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Speaker Detail

Professor Juan Pedro Bolaños

University of Salamanca, Spain


Juan P Bolaños currently works at the Institute of Functional Biology and Genomics (IBFG), Universidad de Salamanca. Juan does research in Cell Biology, Neuroscience and Molecular Biology. Their most recent publication is 'Guidelines on experimental methods to assess mitochondrial dysfunction in cellular models of neurodegenerative diseases.'


Energy Metabolism is coupled to Physiologic Mitochondrial Ros Production in Neurons and Astrocytes

Neurons tightly depend on mitochondrial oxidative (OXPHOS) metabolism for function and survival, whereas astrocytes mostly rely on glycolysis (1). A key factor that accounts for these cell-specific metabolic programs is PFKFB3 (6-phosphofructo-2-kinase/fructose-2,6-bisphosphatase-3), i.e. the pro-glycolytic enzyme that activates PFK1 (6-phosphofructo-1-kinase). Being a substrate of the E3 ubiquitin ligase, anaphase-promoting complex/cyclosome (APC/C)-Cdh1 (1,2), PFKFB3 entirely controls the different glycolytic shapes of neurons and astrocytes (2). In astrocytes, APC/C-Cdh1 activity is very low, which allows PFKFB3 to be stable to keep glycolysis high (2). However, in neurons APC/C-Cdh1 activity is very high, which promotes continuous degradation of PFKFB3 to keep glycolysis low (2). Such glycolytic control by this APC/C-Cdh1–PFKFB3 axis supports a mechanistic ground for the astrocyte-neuronal lactate shuttle. Furthermore, genetically engineered mice to force PFKFB3 expression specifically in neurons in vivo exhibit cognitive decline and motor imbalance, which are rescued by selectively scavenging mitochondrial ROS in these neurons. Thus, neuronal glycolysis regulates mitochondrial redox metabolism and behaviour. Likewise, in the highly glycolytic astrocytes the OXPHOS energy efficiency is low and dictates high mitochondrial ROS under physiological conditions (3). Deciphering the physiological roles of mitochondrial ROS in the brain are currently being investigated in our laboratory using genetically engineered mice with attenuated mitochondrial ROS in astrocytes in vivo.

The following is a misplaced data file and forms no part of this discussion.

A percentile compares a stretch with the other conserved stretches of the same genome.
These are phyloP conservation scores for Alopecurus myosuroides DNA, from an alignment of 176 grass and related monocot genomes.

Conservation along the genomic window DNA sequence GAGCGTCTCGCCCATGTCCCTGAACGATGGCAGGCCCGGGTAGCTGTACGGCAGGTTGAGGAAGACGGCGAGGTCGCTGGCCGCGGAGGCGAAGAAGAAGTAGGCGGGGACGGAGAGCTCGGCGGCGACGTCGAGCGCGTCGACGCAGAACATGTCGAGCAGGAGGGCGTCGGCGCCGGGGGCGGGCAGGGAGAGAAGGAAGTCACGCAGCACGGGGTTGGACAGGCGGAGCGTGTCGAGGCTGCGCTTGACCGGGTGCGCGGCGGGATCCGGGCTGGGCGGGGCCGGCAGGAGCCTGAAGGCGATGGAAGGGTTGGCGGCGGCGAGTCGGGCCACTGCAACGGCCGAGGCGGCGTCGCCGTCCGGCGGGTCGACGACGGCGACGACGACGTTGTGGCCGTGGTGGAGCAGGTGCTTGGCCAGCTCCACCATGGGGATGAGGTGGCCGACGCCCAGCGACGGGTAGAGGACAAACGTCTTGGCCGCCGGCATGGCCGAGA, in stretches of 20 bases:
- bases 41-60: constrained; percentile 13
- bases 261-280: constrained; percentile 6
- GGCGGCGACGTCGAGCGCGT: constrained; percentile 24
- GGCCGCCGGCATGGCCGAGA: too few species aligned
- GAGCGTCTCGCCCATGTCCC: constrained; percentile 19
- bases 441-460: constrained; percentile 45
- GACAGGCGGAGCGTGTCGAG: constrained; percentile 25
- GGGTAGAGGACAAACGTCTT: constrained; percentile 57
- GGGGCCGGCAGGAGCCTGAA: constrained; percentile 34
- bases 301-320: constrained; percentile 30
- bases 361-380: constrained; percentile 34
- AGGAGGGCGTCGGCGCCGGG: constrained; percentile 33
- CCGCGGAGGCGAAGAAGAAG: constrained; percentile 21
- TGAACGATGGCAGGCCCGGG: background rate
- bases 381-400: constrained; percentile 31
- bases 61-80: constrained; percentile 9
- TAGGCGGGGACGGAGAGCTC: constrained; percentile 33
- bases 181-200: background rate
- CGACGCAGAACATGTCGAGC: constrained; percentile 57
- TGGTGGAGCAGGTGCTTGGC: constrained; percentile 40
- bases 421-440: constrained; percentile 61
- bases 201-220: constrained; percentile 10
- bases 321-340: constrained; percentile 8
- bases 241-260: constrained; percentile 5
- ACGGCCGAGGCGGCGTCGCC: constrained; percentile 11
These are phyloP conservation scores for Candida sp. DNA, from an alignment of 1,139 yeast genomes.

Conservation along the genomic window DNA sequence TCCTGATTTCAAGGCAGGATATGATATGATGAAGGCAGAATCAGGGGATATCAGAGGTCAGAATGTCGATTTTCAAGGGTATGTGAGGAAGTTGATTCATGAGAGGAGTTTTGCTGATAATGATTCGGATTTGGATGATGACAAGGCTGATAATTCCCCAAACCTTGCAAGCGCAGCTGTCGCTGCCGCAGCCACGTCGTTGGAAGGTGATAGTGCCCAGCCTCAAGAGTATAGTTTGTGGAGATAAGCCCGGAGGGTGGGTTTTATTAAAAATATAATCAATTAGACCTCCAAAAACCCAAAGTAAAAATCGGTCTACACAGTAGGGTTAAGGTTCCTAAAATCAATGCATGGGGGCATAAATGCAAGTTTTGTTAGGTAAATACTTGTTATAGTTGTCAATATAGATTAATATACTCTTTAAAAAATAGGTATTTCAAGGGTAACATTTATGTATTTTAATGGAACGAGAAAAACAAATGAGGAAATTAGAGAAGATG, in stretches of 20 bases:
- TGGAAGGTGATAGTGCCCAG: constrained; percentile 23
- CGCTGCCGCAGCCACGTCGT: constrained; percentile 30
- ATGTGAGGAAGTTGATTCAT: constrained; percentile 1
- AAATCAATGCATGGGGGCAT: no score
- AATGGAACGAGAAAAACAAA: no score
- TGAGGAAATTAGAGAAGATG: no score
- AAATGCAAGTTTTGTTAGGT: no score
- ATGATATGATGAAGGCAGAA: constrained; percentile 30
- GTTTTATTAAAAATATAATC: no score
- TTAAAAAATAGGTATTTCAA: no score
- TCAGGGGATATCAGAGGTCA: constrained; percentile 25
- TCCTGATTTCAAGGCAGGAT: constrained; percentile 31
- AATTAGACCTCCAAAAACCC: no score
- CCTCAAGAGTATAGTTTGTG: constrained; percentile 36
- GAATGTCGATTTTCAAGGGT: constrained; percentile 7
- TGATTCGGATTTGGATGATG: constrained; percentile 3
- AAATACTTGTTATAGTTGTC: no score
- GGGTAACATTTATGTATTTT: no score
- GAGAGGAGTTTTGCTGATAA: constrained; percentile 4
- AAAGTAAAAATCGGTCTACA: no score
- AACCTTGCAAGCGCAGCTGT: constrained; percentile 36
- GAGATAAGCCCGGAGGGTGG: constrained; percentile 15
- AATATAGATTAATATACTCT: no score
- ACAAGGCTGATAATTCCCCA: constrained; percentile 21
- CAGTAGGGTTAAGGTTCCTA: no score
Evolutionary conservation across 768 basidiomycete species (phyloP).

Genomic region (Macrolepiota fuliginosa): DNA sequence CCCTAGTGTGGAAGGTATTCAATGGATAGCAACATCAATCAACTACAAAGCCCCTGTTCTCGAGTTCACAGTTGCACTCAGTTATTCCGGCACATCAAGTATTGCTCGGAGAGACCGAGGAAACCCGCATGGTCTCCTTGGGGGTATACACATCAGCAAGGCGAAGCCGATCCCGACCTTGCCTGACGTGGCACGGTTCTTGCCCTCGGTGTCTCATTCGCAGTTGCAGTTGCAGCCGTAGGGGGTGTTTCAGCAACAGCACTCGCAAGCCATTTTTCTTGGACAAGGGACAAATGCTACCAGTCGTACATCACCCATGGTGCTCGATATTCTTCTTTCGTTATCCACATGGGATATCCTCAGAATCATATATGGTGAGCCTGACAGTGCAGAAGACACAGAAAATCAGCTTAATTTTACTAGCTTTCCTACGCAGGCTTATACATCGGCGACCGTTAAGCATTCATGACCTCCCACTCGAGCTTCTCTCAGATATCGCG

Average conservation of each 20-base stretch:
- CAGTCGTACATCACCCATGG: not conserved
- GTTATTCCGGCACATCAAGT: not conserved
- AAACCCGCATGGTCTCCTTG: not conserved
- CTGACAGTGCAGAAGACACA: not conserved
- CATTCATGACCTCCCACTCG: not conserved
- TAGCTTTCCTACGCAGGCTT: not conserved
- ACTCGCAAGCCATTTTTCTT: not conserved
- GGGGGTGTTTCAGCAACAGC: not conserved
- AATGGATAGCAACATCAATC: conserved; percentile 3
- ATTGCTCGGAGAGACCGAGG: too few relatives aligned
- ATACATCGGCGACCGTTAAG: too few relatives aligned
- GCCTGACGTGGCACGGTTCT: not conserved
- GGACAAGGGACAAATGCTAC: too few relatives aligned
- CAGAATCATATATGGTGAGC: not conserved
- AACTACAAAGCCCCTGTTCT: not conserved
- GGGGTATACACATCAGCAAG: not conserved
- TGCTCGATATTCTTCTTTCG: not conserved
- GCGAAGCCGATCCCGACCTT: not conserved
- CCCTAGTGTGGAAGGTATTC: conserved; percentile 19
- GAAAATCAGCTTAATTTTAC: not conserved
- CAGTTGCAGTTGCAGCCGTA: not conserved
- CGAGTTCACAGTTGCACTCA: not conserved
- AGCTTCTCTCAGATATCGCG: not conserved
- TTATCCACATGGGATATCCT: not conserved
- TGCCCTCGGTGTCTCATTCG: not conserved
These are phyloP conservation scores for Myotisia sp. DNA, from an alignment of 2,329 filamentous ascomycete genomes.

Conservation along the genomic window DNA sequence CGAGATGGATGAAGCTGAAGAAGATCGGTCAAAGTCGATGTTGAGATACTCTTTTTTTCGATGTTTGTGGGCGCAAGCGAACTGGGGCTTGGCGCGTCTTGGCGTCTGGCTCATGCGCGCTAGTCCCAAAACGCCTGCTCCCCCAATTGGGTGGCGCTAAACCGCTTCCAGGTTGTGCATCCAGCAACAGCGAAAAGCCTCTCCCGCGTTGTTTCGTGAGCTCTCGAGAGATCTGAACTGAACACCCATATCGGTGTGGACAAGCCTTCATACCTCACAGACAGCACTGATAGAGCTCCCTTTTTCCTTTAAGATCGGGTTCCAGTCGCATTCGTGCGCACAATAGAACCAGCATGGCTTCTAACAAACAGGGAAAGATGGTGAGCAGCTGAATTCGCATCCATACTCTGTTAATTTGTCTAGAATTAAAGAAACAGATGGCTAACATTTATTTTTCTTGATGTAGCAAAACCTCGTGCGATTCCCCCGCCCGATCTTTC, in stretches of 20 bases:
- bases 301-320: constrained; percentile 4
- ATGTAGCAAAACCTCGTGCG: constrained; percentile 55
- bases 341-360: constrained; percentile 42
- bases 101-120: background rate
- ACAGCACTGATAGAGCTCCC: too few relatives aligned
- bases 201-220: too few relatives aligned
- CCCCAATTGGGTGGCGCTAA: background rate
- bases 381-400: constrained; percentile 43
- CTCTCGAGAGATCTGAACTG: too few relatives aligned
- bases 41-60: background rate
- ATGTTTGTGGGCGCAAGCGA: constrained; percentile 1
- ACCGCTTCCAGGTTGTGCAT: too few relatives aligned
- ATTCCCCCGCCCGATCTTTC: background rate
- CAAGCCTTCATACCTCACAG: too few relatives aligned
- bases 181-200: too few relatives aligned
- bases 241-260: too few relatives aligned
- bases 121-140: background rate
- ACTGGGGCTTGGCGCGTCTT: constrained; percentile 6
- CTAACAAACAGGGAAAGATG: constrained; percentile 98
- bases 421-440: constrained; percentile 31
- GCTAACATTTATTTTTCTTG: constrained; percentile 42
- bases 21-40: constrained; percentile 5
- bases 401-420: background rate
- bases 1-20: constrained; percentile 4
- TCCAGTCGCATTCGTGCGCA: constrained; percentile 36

1. Almeida et al. (2004) Nat. Cell Biol. 6:45-51.
2. Herrero-Mendez et al. (2009) Nat. Cell Biol. 11:747-752.
3. Lopez-Fabuel et al. (2016) PNAS 113:13063-13068.

All sessions by Professor Juan Pedro Bolaños

  • MondayApril 9
2:00 PM

"Energy metabolism is coupled to physiologic mitochondrial ros production in neurons and astrocytes"